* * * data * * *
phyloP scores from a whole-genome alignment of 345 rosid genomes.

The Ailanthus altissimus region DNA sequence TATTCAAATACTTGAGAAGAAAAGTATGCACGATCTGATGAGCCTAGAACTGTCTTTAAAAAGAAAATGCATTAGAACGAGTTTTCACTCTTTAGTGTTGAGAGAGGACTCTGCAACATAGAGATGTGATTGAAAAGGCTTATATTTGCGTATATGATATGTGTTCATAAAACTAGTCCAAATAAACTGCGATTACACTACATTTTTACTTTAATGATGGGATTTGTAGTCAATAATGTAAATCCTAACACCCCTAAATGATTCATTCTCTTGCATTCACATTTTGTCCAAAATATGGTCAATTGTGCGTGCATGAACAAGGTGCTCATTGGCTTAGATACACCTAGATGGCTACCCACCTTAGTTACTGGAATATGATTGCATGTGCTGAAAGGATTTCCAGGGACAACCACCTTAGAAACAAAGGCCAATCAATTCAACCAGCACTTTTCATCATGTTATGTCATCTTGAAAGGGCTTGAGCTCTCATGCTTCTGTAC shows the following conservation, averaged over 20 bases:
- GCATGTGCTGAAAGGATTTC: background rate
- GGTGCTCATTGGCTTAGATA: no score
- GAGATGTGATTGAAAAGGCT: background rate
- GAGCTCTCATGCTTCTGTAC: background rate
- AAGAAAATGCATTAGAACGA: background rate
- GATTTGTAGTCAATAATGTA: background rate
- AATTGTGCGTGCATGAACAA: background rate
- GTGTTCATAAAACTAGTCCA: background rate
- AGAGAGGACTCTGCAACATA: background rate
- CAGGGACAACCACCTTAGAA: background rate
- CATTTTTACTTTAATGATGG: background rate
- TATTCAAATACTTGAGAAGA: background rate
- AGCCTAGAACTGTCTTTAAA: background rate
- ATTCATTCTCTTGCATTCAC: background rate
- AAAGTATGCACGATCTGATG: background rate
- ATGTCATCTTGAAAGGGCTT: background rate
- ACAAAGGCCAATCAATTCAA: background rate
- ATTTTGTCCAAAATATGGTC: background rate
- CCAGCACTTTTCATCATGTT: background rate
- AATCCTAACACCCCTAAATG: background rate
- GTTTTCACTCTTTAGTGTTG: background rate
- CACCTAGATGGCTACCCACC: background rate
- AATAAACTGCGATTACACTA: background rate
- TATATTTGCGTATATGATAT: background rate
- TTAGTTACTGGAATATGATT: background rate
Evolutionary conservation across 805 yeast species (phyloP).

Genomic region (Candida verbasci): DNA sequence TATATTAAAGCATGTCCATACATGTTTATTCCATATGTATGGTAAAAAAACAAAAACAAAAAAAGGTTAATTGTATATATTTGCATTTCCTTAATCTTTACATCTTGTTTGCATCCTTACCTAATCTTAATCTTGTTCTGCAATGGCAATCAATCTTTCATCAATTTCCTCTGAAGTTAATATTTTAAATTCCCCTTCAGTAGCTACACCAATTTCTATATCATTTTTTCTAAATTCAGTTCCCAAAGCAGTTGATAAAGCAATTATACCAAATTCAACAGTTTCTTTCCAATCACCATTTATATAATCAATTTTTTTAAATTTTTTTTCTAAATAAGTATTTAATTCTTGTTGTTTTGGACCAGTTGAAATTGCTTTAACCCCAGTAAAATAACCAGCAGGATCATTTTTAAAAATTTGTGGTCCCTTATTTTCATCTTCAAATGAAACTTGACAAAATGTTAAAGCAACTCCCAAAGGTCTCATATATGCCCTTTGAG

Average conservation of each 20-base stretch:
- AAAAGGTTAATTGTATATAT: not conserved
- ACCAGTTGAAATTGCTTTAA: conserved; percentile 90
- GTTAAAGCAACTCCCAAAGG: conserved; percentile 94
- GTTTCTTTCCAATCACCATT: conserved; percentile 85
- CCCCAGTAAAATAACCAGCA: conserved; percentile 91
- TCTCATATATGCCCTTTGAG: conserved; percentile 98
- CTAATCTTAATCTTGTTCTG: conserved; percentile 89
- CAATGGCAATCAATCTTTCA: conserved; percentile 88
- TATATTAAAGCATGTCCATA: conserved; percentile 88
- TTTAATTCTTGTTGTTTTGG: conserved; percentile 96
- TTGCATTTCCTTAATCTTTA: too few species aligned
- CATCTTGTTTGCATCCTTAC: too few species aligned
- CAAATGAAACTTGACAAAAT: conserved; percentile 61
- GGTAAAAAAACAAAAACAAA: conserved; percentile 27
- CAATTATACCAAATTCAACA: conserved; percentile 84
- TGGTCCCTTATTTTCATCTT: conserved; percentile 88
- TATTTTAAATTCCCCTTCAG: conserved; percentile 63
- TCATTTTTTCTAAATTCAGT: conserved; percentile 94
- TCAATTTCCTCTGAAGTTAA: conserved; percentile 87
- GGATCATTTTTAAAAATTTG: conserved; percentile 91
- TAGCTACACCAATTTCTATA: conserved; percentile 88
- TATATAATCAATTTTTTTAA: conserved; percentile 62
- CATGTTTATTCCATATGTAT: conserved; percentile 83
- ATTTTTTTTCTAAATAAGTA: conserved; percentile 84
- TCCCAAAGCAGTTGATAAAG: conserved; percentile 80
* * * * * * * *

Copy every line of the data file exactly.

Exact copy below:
phyloP scores from a whole-genome alignment of 345 rosid genomes.

The Ailanthus altissimus region DNA sequence TATTCAAATACTTGAGAAGAAAAGTATGCACGATCTGATGAGCCTAGAACTGTCTTTAAAAAGAAAATGCATTAGAACGAGTTTTCACTCTTTAGTGTTGAGAGAGGACTCTGCAACATAGAGATGTGATTGAAAAGGCTTATATTTGCGTATATGATATGTGTTCATAAAACTAGTCCAAATAAACTGCGATTACACTACATTTTTACTTTAATGATGGGATTTGTAGTCAATAATGTAAATCCTAACACCCCTAAATGATTCATTCTCTTGCATTCACATTTTGTCCAAAATATGGTCAATTGTGCGTGCATGAACAAGGTGCTCATTGGCTTAGATACACCTAGATGGCTACCCACCTTAGTTACTGGAATATGATTGCATGTGCTGAAAGGATTTCCAGGGACAACCACCTTAGAAACAAAGGCCAATCAATTCAACCAGCACTTTTCATCATGTTATGTCATCTTGAAAGGGCTTGAGCTCTCATGCTTCTGTAC shows the following conservation, averaged over 20 bases:
- GCATGTGCTGAAAGGATTTC: background rate
- GGTGCTCATTGGCTTAGATA: no score
- GAGATGTGATTGAAAAGGCT: background rate
- GAGCTCTCATGCTTCTGTAC: background rate
- AAGAAAATGCATTAGAACGA: background rate
- GATTTGTAGTCAATAATGTA: background rate
- AATTGTGCGTGCATGAACAA: background rate
- GTGTTCATAAAACTAGTCCA: background rate
- AGAGAGGACTCTGCAACATA: background rate
- CAGGGACAACCACCTTAGAA: background rate
- CATTTTTACTTTAATGATGG: background rate
- TATTCAAATACTTGAGAAGA: background rate
- AGCCTAGAACTGTCTTTAAA: background rate
- ATTCATTCTCTTGCATTCAC: background rate
- AAAGTATGCACGATCTGATG: background rate
- ATGTCATCTTGAAAGGGCTT: background rate
- ACAAAGGCCAATCAATTCAA: background rate
- ATTTTGTCCAAAATATGGTC: background rate
- CCAGCACTTTTCATCATGTT: background rate
- AATCCTAACACCCCTAAATG: background rate
- GTTTTCACTCTTTAGTGTTG: background rate
- CACCTAGATGGCTACCCACC: background rate
- AATAAACTGCGATTACACTA: background rate
- TATATTTGCGTATATGATAT: background rate
- TTAGTTACTGGAATATGATT: background rate
Evolutionary conservation across 805 yeast species (phyloP).

Genomic region (Candida verbasci): DNA sequence TATATTAAAGCATGTCCATACATGTTTATTCCATATGTATGGTAAAAAAACAAAAACAAAAAAAGGTTAATTGTATATATTTGCATTTCCTTAATCTTTACATCTTGTTTGCATCCTTACCTAATCTTAATCTTGTTCTGCAATGGCAATCAATCTTTCATCAATTTCCTCTGAAGTTAATATTTTAAATTCCCCTTCAGTAGCTACACCAATTTCTATATCATTTTTTCTAAATTCAGTTCCCAAAGCAGTTGATAAAGCAATTATACCAAATTCAACAGTTTCTTTCCAATCACCATTTATATAATCAATTTTTTTAAATTTTTTTTCTAAATAAGTATTTAATTCTTGTTGTTTTGGACCAGTTGAAATTGCTTTAACCCCAGTAAAATAACCAGCAGGATCATTTTTAAAAATTTGTGGTCCCTTATTTTCATCTTCAAATGAAACTTGACAAAATGTTAAAGCAACTCCCAAAGGTCTCATATATGCCCTTTGAG

Average conservation of each 20-base stretch:
- AAAAGGTTAATTGTATATAT: not conserved
- ACCAGTTGAAATTGCTTTAA: conserved; percentile 90
- GTTAAAGCAACTCCCAAAGG: conserved; percentile 94
- GTTTCTTTCCAATCACCATT: conserved; percentile 85
- CCCCAGTAAAATAACCAGCA: conserved; percentile 91
- TCTCATATATGCCCTTTGAG: conserved; percentile 98
- CTAATCTTAATCTTGTTCTG: conserved; percentile 89
- CAATGGCAATCAATCTTTCA: conserved; percentile 88
- TATATTAAAGCATGTCCATA: conserved; percentile 88
- TTTAATTCTTGTTGTTTTGG: conserved; percentile 96
- TTGCATTTCCTTAATCTTTA: too few species aligned
- CATCTTGTTTGCATCCTTAC: too few species aligned
- CAAATGAAACTTGACAAAAT: conserved; percentile 61
- GGTAAAAAAACAAAAACAAA: conserved; percentile 27
- CAATTATACCAAATTCAACA: conserved; percentile 84
- TGGTCCCTTATTTTCATCTT: conserved; percentile 88
- TATTTTAAATTCCCCTTCAG: conserved; percentile 63
- TCATTTTTTCTAAATTCAGT: conserved; percentile 94
- TCAATTTCCTCTGAAGTTAA: conserved; percentile 87
- GGATCATTTTTAAAAATTTG: conserved; percentile 91
- TAGCTACACCAATTTCTATA: conserved; percentile 88
- TATATAATCAATTTTTTTAA: conserved; percentile 62
- CATGTTTATTCCATATGTAT: conserved; percentile 83
- ATTTTTTTTCTAAATAAGTA: conserved; percentile 84
- TCCCAAAGCAGTTGATAAAG: conserved; percentile 80